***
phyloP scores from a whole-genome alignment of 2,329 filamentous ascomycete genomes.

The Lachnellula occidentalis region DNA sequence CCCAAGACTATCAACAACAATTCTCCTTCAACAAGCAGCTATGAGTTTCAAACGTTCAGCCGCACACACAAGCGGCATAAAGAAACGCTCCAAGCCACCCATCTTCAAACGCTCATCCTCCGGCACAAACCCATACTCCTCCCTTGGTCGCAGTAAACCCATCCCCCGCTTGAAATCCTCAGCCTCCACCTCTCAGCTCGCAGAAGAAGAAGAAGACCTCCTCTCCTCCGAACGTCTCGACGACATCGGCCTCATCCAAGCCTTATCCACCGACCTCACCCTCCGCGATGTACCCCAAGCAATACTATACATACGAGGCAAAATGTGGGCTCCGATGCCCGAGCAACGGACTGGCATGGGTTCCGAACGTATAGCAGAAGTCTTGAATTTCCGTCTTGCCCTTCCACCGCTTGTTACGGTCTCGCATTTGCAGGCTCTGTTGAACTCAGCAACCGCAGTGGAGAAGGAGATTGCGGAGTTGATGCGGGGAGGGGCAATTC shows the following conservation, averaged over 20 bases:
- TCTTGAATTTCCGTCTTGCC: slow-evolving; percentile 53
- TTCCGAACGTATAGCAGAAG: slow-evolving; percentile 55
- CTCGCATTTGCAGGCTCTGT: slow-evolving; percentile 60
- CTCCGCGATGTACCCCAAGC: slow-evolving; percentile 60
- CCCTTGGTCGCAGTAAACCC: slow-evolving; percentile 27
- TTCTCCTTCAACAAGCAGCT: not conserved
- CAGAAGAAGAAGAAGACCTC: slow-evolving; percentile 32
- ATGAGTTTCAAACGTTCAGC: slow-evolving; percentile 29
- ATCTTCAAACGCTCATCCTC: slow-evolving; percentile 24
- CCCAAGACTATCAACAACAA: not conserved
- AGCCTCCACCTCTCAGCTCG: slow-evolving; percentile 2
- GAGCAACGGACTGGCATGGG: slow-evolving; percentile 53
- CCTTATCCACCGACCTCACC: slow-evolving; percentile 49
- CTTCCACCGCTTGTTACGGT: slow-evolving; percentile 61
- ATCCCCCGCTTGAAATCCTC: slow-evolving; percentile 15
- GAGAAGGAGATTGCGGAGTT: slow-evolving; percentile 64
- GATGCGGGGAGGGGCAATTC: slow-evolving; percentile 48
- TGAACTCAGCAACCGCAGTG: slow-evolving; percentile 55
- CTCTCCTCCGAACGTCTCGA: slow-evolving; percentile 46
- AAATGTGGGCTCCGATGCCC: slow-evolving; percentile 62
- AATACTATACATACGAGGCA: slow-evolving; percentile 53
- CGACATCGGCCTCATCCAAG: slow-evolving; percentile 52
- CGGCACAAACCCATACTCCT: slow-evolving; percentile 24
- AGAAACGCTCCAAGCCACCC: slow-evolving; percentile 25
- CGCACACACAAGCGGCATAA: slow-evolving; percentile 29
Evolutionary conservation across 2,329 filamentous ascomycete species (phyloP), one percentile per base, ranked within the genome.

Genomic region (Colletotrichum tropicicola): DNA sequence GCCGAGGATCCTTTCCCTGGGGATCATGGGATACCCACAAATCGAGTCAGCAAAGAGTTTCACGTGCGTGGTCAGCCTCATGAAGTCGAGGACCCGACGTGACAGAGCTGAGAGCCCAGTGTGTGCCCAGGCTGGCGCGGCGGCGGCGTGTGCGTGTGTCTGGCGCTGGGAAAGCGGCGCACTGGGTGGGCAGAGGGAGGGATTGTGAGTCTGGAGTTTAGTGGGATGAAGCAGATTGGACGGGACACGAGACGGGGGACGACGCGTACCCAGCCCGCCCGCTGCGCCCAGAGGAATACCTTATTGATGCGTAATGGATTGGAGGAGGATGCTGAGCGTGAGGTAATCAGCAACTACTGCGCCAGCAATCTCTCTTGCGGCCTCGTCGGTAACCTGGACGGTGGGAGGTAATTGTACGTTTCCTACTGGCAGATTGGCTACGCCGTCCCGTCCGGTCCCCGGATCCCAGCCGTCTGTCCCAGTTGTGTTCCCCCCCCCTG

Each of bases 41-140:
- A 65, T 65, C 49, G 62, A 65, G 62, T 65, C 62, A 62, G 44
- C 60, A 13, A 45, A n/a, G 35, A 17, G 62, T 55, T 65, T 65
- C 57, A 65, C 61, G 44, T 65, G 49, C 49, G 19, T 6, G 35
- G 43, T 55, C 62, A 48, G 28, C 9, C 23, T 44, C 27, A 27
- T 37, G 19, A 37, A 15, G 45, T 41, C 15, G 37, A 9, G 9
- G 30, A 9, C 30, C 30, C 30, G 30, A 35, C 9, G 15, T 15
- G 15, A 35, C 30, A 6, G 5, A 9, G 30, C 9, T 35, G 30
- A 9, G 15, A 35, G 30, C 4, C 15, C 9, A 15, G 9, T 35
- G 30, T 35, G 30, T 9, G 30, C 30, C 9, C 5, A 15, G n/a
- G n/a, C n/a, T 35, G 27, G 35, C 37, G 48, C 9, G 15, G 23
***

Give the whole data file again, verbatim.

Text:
phyloP scores from a whole-genome alignment of 2,329 filamentous ascomycete genomes.

The Lachnellula occidentalis region DNA sequence CCCAAGACTATCAACAACAATTCTCCTTCAACAAGCAGCTATGAGTTTCAAACGTTCAGCCGCACACACAAGCGGCATAAAGAAACGCTCCAAGCCACCCATCTTCAAACGCTCATCCTCCGGCACAAACCCATACTCCTCCCTTGGTCGCAGTAAACCCATCCCCCGCTTGAAATCCTCAGCCTCCACCTCTCAGCTCGCAGAAGAAGAAGAAGACCTCCTCTCCTCCGAACGTCTCGACGACATCGGCCTCATCCAAGCCTTATCCACCGACCTCACCCTCCGCGATGTACCCCAAGCAATACTATACATACGAGGCAAAATGTGGGCTCCGATGCCCGAGCAACGGACTGGCATGGGTTCCGAACGTATAGCAGAAGTCTTGAATTTCCGTCTTGCCCTTCCACCGCTTGTTACGGTCTCGCATTTGCAGGCTCTGTTGAACTCAGCAACCGCAGTGGAGAAGGAGATTGCGGAGTTGATGCGGGGAGGGGCAATTC shows the following conservation, averaged over 20 bases:
- TCTTGAATTTCCGTCTTGCC: slow-evolving; percentile 53
- TTCCGAACGTATAGCAGAAG: slow-evolving; percentile 55
- CTCGCATTTGCAGGCTCTGT: slow-evolving; percentile 60
- CTCCGCGATGTACCCCAAGC: slow-evolving; percentile 60
- CCCTTGGTCGCAGTAAACCC: slow-evolving; percentile 27
- TTCTCCTTCAACAAGCAGCT: not conserved
- CAGAAGAAGAAGAAGACCTC: slow-evolving; percentile 32
- ATGAGTTTCAAACGTTCAGC: slow-evolving; percentile 29
- ATCTTCAAACGCTCATCCTC: slow-evolving; percentile 24
- CCCAAGACTATCAACAACAA: not conserved
- AGCCTCCACCTCTCAGCTCG: slow-evolving; percentile 2
- GAGCAACGGACTGGCATGGG: slow-evolving; percentile 53
- CCTTATCCACCGACCTCACC: slow-evolving; percentile 49
- CTTCCACCGCTTGTTACGGT: slow-evolving; percentile 61
- ATCCCCCGCTTGAAATCCTC: slow-evolving; percentile 15
- GAGAAGGAGATTGCGGAGTT: slow-evolving; percentile 64
- GATGCGGGGAGGGGCAATTC: slow-evolving; percentile 48
- TGAACTCAGCAACCGCAGTG: slow-evolving; percentile 55
- CTCTCCTCCGAACGTCTCGA: slow-evolving; percentile 46
- AAATGTGGGCTCCGATGCCC: slow-evolving; percentile 62
- AATACTATACATACGAGGCA: slow-evolving; percentile 53
- CGACATCGGCCTCATCCAAG: slow-evolving; percentile 52
- CGGCACAAACCCATACTCCT: slow-evolving; percentile 24
- AGAAACGCTCCAAGCCACCC: slow-evolving; percentile 25
- CGCACACACAAGCGGCATAA: slow-evolving; percentile 29
Evolutionary conservation across 2,329 filamentous ascomycete species (phyloP), one percentile per base, ranked within the genome.

Genomic region (Colletotrichum tropicicola): DNA sequence GCCGAGGATCCTTTCCCTGGGGATCATGGGATACCCACAAATCGAGTCAGCAAAGAGTTTCACGTGCGTGGTCAGCCTCATGAAGTCGAGGACCCGACGTGACAGAGCTGAGAGCCCAGTGTGTGCCCAGGCTGGCGCGGCGGCGGCGTGTGCGTGTGTCTGGCGCTGGGAAAGCGGCGCACTGGGTGGGCAGAGGGAGGGATTGTGAGTCTGGAGTTTAGTGGGATGAAGCAGATTGGACGGGACACGAGACGGGGGACGACGCGTACCCAGCCCGCCCGCTGCGCCCAGAGGAATACCTTATTGATGCGTAATGGATTGGAGGAGGATGCTGAGCGTGAGGTAATCAGCAACTACTGCGCCAGCAATCTCTCTTGCGGCCTCGTCGGTAACCTGGACGGTGGGAGGTAATTGTACGTTTCCTACTGGCAGATTGGCTACGCCGTCCCGTCCGGTCCCCGGATCCCAGCCGTCTGTCCCAGTTGTGTTCCCCCCCCCTG

Each of bases 41-140:
- A 65, T 65, C 49, G 62, A 65, G 62, T 65, C 62, A 62, G 44
- C 60, A 13, A 45, A n/a, G 35, A 17, G 62, T 55, T 65, T 65
- C 57, A 65, C 61, G 44, T 65, G 49, C 49, G 19, T 6, G 35
- G 43, T 55, C 62, A 48, G 28, C 9, C 23, T 44, C 27, A 27
- T 37, G 19, A 37, A 15, G 45, T 41, C 15, G 37, A 9, G 9
- G 30, A 9, C 30, C 30, C 30, G 30, A 35, C 9, G 15, T 15
- G 15, A 35, C 30, A 6, G 5, A 9, G 30, C 9, T 35, G 30
- A 9, G 15, A 35, G 30, C 4, C 15, C 9, A 15, G 9, T 35
- G 30, T 35, G 30, T 9, G 30, C 30, C 9, C 5, A 15, G n/a
- G n/a, C n/a, T 35, G 27, G 35, C 37, G 48, C 9, G 15, G 23